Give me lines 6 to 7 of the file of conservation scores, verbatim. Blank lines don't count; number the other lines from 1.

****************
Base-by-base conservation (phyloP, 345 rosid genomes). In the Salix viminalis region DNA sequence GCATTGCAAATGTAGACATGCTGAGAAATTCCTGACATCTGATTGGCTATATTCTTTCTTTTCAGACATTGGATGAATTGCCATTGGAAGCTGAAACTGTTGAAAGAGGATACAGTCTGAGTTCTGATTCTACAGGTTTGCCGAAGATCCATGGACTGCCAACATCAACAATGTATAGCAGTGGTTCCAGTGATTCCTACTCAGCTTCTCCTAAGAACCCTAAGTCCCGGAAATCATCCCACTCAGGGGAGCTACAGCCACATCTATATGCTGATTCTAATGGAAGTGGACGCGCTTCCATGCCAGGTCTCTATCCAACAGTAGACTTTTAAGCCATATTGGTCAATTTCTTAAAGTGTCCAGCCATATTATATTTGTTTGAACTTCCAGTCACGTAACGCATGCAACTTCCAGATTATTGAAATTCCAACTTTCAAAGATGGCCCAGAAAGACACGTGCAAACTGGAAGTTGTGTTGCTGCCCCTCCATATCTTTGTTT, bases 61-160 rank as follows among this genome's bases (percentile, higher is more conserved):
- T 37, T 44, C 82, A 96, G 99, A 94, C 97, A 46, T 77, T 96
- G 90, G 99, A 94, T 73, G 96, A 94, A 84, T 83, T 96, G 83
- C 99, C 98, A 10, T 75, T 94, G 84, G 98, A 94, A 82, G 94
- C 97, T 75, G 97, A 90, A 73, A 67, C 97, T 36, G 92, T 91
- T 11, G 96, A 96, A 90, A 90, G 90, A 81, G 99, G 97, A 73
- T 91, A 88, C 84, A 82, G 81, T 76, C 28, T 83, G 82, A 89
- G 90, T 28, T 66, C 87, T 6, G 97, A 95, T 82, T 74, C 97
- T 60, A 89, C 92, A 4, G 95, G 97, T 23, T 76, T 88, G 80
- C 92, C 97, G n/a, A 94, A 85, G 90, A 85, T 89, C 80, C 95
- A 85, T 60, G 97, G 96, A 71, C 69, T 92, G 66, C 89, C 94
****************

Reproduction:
- T 11, G 96, A 96, A 90, A 90, G 90, A 81, G 99, G 97, A 73
- T 91, A 88, C 84, A 82, G 81, T 76, C 28, T 83, G 82, A 89